The lunar maria are large, dark, basaltic plains on Earth's Moon, formed by ancient volcanic eruptions. They were dubbed maria, Latin for "seas", by early astronomers who mistook them for actual seas. They are less reflective than the "highlands" as a result of their iron-rich compositions, and...

.
The mineral olivine occurs all over the planet, but some of the largest concentrations are in Nili Fossae
Nili Fossae
Nili Fossae is a fracture in the surface of Mars that has been eroded and partly filled in by sediments and clay-rich ejecta from a nearby crater. It is located at approximately 22°N, 75°E, and has an elevation of...

, an area containing Noachian
Noachian
The Noachian is a geologic system and early time period on the planet Mars characterized by high rates of meteorite and asteroid impacts and the presence of abundant surface water...

-aged rocks. Another large olivine-rich outcrop is in Ganges Chasma
Ganges Chasma
The Ganges Chasma is a deep canyon at the eastern end of the vast Valles Marineris system on Mars, an offshoot of Eos Chasma. It is named after the River Ganges in South Asia. It has been tentatively identified as an outflow channel....

, an eastern side chasm of Valles Marineris
Valles Marineris
Valles Marineris is a system of canyons that runs along the Martian surface east of the Tharsis region...

 (pictured). Olivine weathers rapidly into clay minerals in the presence of liquid water. Therefore, areas with large outcroppings of olivine-bearing rock indicate that liquid water has not been abundant since the rocks formed.

Pyroxene minerals are also widespread across the surface. Both low-calcium (ortho-) and high-calcium (clino-) pyroxenes are present, with the high-calcium varieties associated with younger volcanic shields
Shield volcano
A shield volcano is a type of volcano usually built almost entirely of fluid lava flows. They are named for their large size and low profile, resembling a warrior's shield. This is caused by the highly fluid lava they erupt, which travels farther than lava erupted from more explosive volcanoes...

 and the low-calcium forms (enstatite
Enstatite
Enstatite is the magnesium endmember of the pyroxene silicate mineral series enstatite - ferrosilite . The magnesium rich members of the solid solution series are common rock-forming minerals found in igneous and metamorphic rocks...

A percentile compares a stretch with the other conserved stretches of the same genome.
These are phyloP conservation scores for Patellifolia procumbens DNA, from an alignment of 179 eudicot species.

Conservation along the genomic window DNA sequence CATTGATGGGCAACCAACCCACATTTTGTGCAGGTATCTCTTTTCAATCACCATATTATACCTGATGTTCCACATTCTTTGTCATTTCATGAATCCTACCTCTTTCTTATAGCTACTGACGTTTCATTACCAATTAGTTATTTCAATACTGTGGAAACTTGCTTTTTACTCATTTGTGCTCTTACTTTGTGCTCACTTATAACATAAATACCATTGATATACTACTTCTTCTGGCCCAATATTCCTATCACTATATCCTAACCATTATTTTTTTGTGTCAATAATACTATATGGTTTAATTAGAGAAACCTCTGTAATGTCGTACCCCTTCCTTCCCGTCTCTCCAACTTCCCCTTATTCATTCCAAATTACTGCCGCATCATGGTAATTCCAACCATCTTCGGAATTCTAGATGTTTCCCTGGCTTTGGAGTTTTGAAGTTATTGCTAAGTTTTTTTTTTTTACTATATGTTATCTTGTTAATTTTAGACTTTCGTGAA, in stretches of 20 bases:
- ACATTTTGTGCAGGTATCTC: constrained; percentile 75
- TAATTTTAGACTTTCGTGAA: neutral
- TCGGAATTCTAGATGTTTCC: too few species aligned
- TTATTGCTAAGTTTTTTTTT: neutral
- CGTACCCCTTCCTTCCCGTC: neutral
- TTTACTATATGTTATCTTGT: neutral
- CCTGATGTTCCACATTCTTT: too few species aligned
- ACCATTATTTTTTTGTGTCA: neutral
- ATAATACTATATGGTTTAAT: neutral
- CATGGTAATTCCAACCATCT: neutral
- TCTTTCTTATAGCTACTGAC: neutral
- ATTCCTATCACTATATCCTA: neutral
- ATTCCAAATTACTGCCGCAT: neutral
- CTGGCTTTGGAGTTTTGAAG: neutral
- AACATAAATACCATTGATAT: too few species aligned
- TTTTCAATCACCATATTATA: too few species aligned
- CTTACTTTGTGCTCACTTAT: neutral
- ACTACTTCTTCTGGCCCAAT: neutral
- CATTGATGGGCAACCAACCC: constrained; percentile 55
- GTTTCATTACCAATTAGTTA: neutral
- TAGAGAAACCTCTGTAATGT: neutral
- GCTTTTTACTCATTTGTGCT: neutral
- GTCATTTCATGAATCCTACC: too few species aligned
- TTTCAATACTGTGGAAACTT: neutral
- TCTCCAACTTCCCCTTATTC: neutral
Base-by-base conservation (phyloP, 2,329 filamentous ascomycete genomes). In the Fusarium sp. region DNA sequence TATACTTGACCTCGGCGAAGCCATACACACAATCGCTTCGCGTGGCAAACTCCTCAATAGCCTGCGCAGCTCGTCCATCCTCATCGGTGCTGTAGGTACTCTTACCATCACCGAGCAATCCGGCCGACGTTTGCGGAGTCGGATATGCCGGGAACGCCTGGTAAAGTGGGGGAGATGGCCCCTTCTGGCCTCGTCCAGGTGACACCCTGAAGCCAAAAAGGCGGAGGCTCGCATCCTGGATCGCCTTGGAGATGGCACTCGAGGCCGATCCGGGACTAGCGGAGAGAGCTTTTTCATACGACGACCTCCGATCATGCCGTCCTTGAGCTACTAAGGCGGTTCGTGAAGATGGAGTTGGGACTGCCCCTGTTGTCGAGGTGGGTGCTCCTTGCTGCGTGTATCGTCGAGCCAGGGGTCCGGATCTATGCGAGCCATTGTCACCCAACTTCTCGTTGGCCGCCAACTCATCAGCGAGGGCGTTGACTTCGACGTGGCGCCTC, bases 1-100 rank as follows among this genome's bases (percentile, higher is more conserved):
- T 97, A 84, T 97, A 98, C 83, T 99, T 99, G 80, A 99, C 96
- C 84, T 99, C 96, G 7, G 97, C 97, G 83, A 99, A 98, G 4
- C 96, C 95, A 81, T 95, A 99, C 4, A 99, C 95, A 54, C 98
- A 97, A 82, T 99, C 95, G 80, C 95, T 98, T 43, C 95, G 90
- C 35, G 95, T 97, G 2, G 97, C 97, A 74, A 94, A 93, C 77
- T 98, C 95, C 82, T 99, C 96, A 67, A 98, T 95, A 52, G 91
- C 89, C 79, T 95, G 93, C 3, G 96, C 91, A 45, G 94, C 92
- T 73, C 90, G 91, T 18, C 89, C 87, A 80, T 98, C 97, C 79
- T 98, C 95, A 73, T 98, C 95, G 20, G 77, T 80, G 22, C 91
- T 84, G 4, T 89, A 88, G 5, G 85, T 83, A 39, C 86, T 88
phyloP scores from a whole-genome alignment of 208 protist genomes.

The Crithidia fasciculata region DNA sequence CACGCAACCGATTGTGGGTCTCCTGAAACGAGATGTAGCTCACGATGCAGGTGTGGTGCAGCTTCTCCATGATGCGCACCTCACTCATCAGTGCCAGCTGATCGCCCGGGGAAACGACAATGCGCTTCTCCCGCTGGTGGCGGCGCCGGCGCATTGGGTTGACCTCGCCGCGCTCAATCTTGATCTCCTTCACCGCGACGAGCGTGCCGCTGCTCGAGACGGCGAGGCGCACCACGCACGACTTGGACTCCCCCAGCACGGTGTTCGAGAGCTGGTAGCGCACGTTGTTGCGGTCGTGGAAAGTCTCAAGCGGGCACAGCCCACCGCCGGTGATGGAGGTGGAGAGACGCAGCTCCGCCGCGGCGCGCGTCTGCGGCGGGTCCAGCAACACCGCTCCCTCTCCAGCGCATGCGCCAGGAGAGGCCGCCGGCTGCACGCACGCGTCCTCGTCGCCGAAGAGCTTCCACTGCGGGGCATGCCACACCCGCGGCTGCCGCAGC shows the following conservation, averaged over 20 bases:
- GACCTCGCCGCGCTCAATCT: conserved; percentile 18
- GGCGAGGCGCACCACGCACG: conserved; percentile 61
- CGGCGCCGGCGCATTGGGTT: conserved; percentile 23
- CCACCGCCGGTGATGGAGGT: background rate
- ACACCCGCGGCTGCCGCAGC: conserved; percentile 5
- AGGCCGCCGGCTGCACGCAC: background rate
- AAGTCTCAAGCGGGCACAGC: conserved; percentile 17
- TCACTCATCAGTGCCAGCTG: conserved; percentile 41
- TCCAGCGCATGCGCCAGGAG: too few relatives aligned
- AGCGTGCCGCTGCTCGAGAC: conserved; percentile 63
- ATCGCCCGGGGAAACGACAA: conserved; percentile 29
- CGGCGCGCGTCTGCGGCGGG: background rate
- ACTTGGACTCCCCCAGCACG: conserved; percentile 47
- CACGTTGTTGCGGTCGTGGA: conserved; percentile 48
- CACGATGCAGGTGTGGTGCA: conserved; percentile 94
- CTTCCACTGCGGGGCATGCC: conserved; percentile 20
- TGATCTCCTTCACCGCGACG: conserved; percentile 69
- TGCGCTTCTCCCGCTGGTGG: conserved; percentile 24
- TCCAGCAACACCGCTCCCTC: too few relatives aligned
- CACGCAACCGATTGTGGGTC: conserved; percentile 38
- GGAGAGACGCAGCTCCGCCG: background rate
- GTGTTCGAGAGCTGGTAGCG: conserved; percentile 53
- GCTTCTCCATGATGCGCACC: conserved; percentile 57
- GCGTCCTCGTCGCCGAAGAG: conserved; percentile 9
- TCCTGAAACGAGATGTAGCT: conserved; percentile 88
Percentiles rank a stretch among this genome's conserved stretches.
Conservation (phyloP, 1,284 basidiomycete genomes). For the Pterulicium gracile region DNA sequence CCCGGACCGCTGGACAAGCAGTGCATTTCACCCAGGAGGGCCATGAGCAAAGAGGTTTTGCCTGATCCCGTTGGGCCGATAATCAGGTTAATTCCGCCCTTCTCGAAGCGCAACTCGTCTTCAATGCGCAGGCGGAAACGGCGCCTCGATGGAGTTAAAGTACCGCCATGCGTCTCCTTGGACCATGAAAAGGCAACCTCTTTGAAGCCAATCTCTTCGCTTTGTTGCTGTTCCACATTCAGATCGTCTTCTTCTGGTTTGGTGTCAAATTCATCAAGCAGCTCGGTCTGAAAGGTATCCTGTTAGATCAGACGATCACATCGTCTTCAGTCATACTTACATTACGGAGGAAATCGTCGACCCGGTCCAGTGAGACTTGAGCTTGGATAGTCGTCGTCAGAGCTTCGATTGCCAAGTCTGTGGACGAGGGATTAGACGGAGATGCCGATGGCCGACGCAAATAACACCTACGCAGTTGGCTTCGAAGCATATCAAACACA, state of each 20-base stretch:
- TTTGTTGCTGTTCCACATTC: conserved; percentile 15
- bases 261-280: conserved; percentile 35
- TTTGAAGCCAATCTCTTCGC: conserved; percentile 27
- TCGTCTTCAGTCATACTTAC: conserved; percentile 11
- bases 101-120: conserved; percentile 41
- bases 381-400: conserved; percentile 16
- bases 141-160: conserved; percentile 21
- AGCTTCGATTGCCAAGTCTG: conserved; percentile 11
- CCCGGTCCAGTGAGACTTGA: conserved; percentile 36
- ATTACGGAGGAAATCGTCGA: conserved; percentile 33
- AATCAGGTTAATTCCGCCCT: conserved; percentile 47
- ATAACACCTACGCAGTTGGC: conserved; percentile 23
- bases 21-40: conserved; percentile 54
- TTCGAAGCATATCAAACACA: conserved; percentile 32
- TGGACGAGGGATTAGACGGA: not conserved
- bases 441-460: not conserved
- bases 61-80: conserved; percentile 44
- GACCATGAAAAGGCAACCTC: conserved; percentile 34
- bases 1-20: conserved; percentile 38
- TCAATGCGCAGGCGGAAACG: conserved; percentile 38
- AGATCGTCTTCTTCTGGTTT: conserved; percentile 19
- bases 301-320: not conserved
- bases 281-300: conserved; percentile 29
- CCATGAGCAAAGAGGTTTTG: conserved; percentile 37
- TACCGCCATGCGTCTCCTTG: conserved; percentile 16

) more common in the old highland terrain. Because enstatite melts at a higher temperature than its high-calcium cousin, some researchers have argued that its presence in the highlands indicates that older magmas on Mars had higher temperatures than younger ones.

Between 1997 and 2006, the Thermal Emission Spectrometer
Thermal Emission Spectrometer
The Thermal Emission Spectrometer is an instrument on board Mars Global Surveyor. TES collects two types of data, hyperspectral thermal infrared data from 6 to 50 micrometers and bolometric visible-NIR measurements...

 (TES) on the Mars Global Surveyor
Mars Global Surveyor
The Mars Global Surveyor was a US spacecraft developed by NASA's Jet Propulsion Laboratory and launched November 1996. It began the United States's return to Mars after a 10-year absence. It completed its primary mission in January 2001 and was in its third extended mission phase when, on 2...

 (MGS) spacecraft mapped the global mineral composition of the planet. TES identified two global-scale volcanic units on Mars. Surface Type 1 (ST1) characterizes the Noachian-aged highlands and consists of unaltered plagioclase- and clinopyroxene-rich basalts. Surface Type 2 (ST2) is common in the younger plains north of the dichotomy boundary and is more silica rich than ST1. The lavas of ST2 have been interpreted as andesite
Andesite
Andesite is an extrusive igneous, volcanic rock, of intermediate composition, with aphanitic to porphyritic texture. In a general sense, it is the intermediate type between basalt and dacite. The mineral assemblage is typically dominated by plagioclase plus pyroxene and/or hornblende. Magnetite,...

s or basaltic andesite
Basaltic andesite
Basaltic andesite is a black volcanic rock containing about 55% silica. Minerals in basaltic andesite include olivine, augite and plagioclase. Basaltic andesite can be found in volcanoes around the world, including in Central America and the Andes of South America. Basaltic andesite is common in...

s, indicating the lavas in the northern plains originated from more chemically evolved, volatile-rich magmas. (See Igneous differentiation
Igneous differentiation
In geology, igneous differentiation is an umbrella term for the various processes by which magmas undergo bulk chemical change during the partial melting process, cooling, emplacement or eruption.-Primary melts:...

 and Fractional crystallization
Fractional crystallization (geology)